Date of Award


Degree Type


Degree Name

Master of Science (MS)


Political Science

Committee Chair(s)

Damon Cann


Damon Cann


Peter McNamara


William F. Shughart II


The United States is currently facing a highway funding crisis. Both federal and state transportation budgets are under mounting duress as road maintenance and construction costs continue to outpace revenues each year. While a number of factors contribute to this problem, one of the primary causes is the inherently flawed nature of gas taxes, which provide the vast majority of revenues for the nation’s surface transportation system.

In response to growing budgetary shortfalls and the increasingly apparent shortcomings of gas taxes, state and federal policymakers have begun searching for an alternative approach to funding and financing roads. Recently, a concept known as a vehicle miles traveled (VMT) fee has gained popularity among transportation policy experts and policymakers as a potential replacement for the gas tax. Under a VMT fee system, drivers pay for their actual road use instead of, as now, for the motor fuel they consume. Although the concept is new and there exists very little real-world experience with a VMT fee, several pilot studies conducted within the last decade in the United States have demonstrated their potential as a viable, long-term solution to the nation’s road funding challenges.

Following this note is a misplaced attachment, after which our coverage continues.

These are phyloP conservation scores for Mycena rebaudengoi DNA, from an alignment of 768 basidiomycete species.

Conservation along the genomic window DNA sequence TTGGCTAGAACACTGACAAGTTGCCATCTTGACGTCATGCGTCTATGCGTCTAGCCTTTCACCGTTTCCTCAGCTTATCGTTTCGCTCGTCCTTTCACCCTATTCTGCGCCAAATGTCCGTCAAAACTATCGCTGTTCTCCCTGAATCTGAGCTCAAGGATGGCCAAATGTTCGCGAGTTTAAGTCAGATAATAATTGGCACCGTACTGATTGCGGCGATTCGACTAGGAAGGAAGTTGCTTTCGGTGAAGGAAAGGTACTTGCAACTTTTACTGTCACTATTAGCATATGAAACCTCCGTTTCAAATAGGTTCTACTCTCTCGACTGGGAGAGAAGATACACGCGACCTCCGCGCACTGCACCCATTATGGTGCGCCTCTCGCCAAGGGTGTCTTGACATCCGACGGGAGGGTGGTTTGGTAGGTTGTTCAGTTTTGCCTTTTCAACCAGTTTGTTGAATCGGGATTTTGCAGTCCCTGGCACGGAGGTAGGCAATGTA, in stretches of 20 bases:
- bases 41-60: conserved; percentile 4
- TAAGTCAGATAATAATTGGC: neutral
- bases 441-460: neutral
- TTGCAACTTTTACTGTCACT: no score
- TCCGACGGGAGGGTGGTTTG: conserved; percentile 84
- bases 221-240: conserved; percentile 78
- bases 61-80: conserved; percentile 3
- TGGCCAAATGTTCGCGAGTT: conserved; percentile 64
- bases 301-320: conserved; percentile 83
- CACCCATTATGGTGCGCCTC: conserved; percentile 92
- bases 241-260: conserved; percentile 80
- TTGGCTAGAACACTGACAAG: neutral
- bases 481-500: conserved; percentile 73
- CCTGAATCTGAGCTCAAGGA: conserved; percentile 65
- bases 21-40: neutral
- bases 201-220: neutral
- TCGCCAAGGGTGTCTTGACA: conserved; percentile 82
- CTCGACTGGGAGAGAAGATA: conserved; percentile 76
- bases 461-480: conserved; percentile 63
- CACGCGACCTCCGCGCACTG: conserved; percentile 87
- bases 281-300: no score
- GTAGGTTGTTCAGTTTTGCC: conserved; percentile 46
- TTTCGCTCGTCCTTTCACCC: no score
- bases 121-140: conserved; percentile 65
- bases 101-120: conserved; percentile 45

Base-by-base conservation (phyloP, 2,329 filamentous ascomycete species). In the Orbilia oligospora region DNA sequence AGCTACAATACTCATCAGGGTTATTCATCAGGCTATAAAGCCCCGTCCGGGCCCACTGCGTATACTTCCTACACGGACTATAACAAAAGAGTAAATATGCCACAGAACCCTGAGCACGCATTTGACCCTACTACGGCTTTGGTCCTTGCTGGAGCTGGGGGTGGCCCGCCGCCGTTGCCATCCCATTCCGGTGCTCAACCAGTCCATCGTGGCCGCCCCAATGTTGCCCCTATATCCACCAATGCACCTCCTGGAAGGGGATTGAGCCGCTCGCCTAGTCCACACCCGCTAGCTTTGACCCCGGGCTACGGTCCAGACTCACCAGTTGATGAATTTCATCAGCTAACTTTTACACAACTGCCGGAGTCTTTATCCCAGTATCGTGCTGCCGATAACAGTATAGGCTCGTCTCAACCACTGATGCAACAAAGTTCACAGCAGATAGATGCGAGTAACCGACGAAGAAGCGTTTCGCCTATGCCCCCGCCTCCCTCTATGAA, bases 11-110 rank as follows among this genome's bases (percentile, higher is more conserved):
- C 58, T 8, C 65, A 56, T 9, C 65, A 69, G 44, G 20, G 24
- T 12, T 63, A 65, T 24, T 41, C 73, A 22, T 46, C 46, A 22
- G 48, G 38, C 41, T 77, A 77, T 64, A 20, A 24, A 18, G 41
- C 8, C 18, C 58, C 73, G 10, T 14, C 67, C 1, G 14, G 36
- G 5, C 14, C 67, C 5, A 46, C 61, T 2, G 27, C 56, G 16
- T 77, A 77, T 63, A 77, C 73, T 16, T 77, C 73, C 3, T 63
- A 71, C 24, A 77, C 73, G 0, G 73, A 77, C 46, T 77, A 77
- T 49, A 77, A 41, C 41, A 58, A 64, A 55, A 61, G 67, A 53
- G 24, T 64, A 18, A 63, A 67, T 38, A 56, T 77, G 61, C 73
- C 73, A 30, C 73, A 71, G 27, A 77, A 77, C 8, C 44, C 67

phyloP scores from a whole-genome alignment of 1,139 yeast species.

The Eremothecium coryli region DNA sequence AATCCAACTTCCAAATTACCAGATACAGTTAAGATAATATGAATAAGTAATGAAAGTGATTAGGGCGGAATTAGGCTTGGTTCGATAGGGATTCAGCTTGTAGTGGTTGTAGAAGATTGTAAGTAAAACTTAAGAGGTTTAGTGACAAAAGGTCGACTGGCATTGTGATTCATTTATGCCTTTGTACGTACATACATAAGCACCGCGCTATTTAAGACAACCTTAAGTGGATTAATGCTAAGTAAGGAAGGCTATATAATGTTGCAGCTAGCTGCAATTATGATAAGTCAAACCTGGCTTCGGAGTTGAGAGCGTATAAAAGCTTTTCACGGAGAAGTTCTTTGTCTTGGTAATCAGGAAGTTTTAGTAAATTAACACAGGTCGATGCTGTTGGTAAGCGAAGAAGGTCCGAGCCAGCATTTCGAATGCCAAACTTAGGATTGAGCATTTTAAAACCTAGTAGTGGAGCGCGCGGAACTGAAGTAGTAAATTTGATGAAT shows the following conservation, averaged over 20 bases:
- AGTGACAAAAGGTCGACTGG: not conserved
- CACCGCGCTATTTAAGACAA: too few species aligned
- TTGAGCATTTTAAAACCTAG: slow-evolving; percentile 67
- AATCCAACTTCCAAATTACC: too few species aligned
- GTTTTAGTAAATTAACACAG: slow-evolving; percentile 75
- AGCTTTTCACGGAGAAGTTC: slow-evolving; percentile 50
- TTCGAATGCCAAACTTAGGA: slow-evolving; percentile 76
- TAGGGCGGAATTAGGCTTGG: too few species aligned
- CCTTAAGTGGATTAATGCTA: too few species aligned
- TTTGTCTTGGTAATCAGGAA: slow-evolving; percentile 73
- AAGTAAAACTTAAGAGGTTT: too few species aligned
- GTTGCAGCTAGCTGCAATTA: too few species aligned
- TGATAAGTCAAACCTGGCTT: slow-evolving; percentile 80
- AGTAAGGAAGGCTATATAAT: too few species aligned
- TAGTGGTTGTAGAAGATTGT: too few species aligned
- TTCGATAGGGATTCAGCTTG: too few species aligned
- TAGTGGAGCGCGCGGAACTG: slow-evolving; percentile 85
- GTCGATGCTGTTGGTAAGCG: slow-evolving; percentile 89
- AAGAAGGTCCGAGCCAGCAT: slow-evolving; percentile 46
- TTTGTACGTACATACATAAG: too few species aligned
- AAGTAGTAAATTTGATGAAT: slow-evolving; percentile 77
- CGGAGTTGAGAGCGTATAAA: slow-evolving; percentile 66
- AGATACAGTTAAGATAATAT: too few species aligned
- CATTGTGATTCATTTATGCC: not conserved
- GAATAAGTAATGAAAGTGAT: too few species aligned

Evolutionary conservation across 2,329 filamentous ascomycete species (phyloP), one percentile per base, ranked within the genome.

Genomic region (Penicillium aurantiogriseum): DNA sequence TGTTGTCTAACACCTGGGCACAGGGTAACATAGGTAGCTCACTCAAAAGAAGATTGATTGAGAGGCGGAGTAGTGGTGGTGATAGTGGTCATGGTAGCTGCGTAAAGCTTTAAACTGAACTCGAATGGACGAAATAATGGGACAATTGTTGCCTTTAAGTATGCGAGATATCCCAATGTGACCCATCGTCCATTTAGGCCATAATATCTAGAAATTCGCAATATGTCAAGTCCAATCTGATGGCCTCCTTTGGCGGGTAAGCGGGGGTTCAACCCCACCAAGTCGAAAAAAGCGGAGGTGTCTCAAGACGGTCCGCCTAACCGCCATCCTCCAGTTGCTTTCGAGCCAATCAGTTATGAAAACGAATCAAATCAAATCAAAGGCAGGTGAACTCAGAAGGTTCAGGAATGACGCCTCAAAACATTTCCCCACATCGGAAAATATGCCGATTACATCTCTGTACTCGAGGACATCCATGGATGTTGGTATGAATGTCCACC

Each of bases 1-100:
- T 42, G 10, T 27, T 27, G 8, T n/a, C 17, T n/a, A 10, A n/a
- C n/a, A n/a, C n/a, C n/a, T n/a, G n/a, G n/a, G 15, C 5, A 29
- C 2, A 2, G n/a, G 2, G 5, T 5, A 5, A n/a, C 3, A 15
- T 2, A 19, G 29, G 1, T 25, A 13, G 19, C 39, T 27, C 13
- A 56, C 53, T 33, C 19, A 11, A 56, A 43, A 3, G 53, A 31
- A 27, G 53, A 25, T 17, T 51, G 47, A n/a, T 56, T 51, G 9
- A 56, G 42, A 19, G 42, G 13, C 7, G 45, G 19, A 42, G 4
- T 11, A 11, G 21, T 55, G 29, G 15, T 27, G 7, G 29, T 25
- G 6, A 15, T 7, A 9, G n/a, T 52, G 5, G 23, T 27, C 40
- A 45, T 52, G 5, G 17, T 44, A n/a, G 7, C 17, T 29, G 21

In this paper, I examine the concept of VMT fees and evaluate specific VMT fee systems that have been proposed as alternatives to the gas tax. I begin with an overview of the current gas tax system in the United States and then discuss its advantages and disadvantages as well as why it is not a sustainable funding mechanism going forward. In the second section, I examine the general concept of a VMT fee, including its potential benefits, costs, and the challenges associated with transitioning from the gas tax to a VMT fee. Section three outlines seven essential criteria that specific VMT proposals should meet in order to be considered a viable alternative. In the fourth section, I evaluate four different VMT fee proposals that have been 2

tested in pilot studies in the United States based on the six criteria spelled out in Section 3. In section 5, I compare and contrast the four proposals and discuss their relative advantages and disadvantages. Section 6 concludes with recommendations for implementing a VMT fee in the United States.